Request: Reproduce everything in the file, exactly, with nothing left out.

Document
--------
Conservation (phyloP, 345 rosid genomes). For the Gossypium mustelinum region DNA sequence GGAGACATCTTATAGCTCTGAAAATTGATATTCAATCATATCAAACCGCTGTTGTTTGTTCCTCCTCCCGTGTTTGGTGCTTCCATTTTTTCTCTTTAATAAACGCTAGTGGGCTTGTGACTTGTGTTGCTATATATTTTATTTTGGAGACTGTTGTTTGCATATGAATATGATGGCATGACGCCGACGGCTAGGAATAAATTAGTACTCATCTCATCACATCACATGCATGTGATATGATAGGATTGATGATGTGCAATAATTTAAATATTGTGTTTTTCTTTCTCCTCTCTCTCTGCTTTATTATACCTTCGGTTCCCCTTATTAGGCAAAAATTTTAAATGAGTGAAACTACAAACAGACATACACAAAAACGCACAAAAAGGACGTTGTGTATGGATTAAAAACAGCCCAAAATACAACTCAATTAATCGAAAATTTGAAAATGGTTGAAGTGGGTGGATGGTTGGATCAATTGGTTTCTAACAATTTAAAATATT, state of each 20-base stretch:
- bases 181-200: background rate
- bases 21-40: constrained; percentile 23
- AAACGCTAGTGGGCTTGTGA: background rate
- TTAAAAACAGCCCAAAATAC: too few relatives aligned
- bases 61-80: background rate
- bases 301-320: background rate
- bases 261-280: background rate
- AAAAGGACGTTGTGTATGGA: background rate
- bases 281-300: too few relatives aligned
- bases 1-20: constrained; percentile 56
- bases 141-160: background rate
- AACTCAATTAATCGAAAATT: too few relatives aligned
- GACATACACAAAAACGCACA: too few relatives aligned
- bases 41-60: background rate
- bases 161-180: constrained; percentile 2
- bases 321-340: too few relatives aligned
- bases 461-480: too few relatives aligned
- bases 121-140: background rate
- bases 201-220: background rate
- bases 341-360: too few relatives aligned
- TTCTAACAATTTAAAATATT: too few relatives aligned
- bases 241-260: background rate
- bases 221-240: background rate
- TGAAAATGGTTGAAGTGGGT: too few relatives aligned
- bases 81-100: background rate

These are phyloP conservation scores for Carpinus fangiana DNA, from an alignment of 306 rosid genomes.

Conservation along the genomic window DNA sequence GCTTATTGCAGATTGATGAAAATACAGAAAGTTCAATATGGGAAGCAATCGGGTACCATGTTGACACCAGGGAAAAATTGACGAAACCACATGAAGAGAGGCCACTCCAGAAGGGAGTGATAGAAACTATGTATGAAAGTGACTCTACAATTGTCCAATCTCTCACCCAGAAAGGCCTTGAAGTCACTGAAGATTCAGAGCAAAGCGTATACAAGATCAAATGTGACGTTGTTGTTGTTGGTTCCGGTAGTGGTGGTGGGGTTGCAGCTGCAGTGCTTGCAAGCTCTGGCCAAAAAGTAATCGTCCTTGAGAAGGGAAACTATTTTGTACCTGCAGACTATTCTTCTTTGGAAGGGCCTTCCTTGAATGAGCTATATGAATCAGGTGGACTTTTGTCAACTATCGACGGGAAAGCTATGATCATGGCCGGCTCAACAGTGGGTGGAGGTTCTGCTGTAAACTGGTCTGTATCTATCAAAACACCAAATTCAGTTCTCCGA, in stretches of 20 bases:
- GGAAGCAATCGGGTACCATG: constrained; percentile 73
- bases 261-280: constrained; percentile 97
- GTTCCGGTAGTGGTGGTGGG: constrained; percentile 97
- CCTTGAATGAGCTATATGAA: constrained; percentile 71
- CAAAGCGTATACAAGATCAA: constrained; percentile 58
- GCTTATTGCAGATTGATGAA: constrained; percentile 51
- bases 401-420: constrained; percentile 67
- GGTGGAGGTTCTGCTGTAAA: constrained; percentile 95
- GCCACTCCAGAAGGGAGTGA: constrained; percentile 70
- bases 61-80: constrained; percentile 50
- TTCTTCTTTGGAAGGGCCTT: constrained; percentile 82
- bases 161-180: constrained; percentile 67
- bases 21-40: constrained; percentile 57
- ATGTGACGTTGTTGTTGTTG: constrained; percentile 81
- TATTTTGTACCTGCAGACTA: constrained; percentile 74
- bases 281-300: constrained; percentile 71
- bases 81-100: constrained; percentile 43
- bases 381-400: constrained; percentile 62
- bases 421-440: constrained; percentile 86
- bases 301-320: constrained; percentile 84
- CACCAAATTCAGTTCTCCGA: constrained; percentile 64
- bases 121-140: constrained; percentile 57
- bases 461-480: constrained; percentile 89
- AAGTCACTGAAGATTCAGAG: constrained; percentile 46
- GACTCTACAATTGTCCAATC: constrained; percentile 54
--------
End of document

Conservation (phyloP, 345 rosid genomes). For the Gossypium mustelinum region DNA sequence GGAGACATCTTATAGCTCTGAAAATTGATATTCAATCATATCAAACCGCTGTTGTTTGTTCCTCCTCCCGTGTTTGGTGCTTCCATTTTTTCTCTTTAATAAACGCTAGTGGGCTTGTGACTTGTGTTGCTATATATTTTATTTTGGAGACTGTTGTTTGCATATGAATATGATGGCATGACGCCGACGGCTAGGAATAAATTAGTACTCATCTCATCACATCACATGCATGTGATATGATAGGATTGATGATGTGCAATAATTTAAATATTGTGTTTTTCTTTCTCCTCTCTCTCTGCTTTATTATACCTTCGGTTCCCCTTATTAGGCAAAAATTTTAAATGAGTGAAACTACAAACAGACATACACAAAAACGCACAAAAAGGACGTTGTGTATGGATTAAAAACAGCCCAAAATACAACTCAATTAATCGAAAATTTGAAAATGGTTGAAGTGGGTGGATGGTTGGATCAATTGGTTTCTAACAATTTAAAATATT, state of each 20-base stretch:
- bases 181-200: background rate
- bases 21-40: constrained; percentile 23
- AAACGCTAGTGGGCTTGTGA: background rate
- TTAAAAACAGCCCAAAATAC: too few relatives aligned
- bases 61-80: background rate
- bases 301-320: background rate
- bases 261-280: background rate
- AAAAGGACGTTGTGTATGGA: background rate
- bases 281-300: too few relatives aligned
- bases 1-20: constrained; percentile 56
- bases 141-160: background rate
- AACTCAATTAATCGAAAATT: too few relatives aligned
- GACATACACAAAAACGCACA: too few relatives aligned
- bases 41-60: background rate
- bases 161-180: constrained; percentile 2
- bases 321-340: too few relatives aligned
- bases 461-480: too few relatives aligned
- bases 121-140: background rate
- bases 201-220: background rate
- bases 341-360: too few relatives aligned
- TTCTAACAATTTAAAATATT: too few relatives aligned
- bases 241-260: background rate
- bases 221-240: background rate
- TGAAAATGGTTGAAGTGGGT: too few relatives aligned
- bases 81-100: background rate

These are phyloP conservation scores for Carpinus fangiana DNA, from an alignment of 306 rosid genomes.

Conservation along the genomic window DNA sequence GCTTATTGCAGATTGATGAAAATACAGAAAGTTCAATATGGGAAGCAATCGGGTACCATGTTGACACCAGGGAAAAATTGACGAAACCACATGAAGAGAGGCCACTCCAGAAGGGAGTGATAGAAACTATGTATGAAAGTGACTCTACAATTGTCCAATCTCTCACCCAGAAAGGCCTTGAAGTCACTGAAGATTCAGAGCAAAGCGTATACAAGATCAAATGTGACGTTGTTGTTGTTGGTTCCGGTAGTGGTGGTGGGGTTGCAGCTGCAGTGCTTGCAAGCTCTGGCCAAAAAGTAATCGTCCTTGAGAAGGGAAACTATTTTGTACCTGCAGACTATTCTTCTTTGGAAGGGCCTTCCTTGAATGAGCTATATGAATCAGGTGGACTTTTGTCAACTATCGACGGGAAAGCTATGATCATGGCCGGCTCAACAGTGGGTGGAGGTTCTGCTGTAAACTGGTCTGTATCTATCAAAACACCAAATTCAGTTCTCCGA, in stretches of 20 bases:
- GGAAGCAATCGGGTACCATG: constrained; percentile 73
- bases 261-280: constrained; percentile 97
- GTTCCGGTAGTGGTGGTGGG: constrained; percentile 97
- CCTTGAATGAGCTATATGAA: constrained; percentile 71
- CAAAGCGTATACAAGATCAA: constrained; percentile 58
- GCTTATTGCAGATTGATGAA: constrained; percentile 51
- bases 401-420: constrained; percentile 67
- GGTGGAGGTTCTGCTGTAAA: constrained; percentile 95
- GCCACTCCAGAAGGGAGTGA: constrained; percentile 70
- bases 61-80: constrained; percentile 50
- TTCTTCTTTGGAAGGGCCTT: constrained; percentile 82
- bases 161-180: constrained; percentile 67
- bases 21-40: constrained; percentile 57
- ATGTGACGTTGTTGTTGTTG: constrained; percentile 81
- TATTTTGTACCTGCAGACTA: constrained; percentile 74
- bases 281-300: constrained; percentile 71
- bases 81-100: constrained; percentile 43
- bases 381-400: constrained; percentile 62
- bases 421-440: constrained; percentile 86
- bases 301-320: constrained; percentile 84
- CACCAAATTCAGTTCTCCGA: constrained; percentile 64
- bases 121-140: constrained; percentile 57
- bases 461-480: constrained; percentile 89
- AAGTCACTGAAGATTCAGAG: constrained; percentile 46
- GACTCTACAATTGTCCAATC: constrained; percentile 54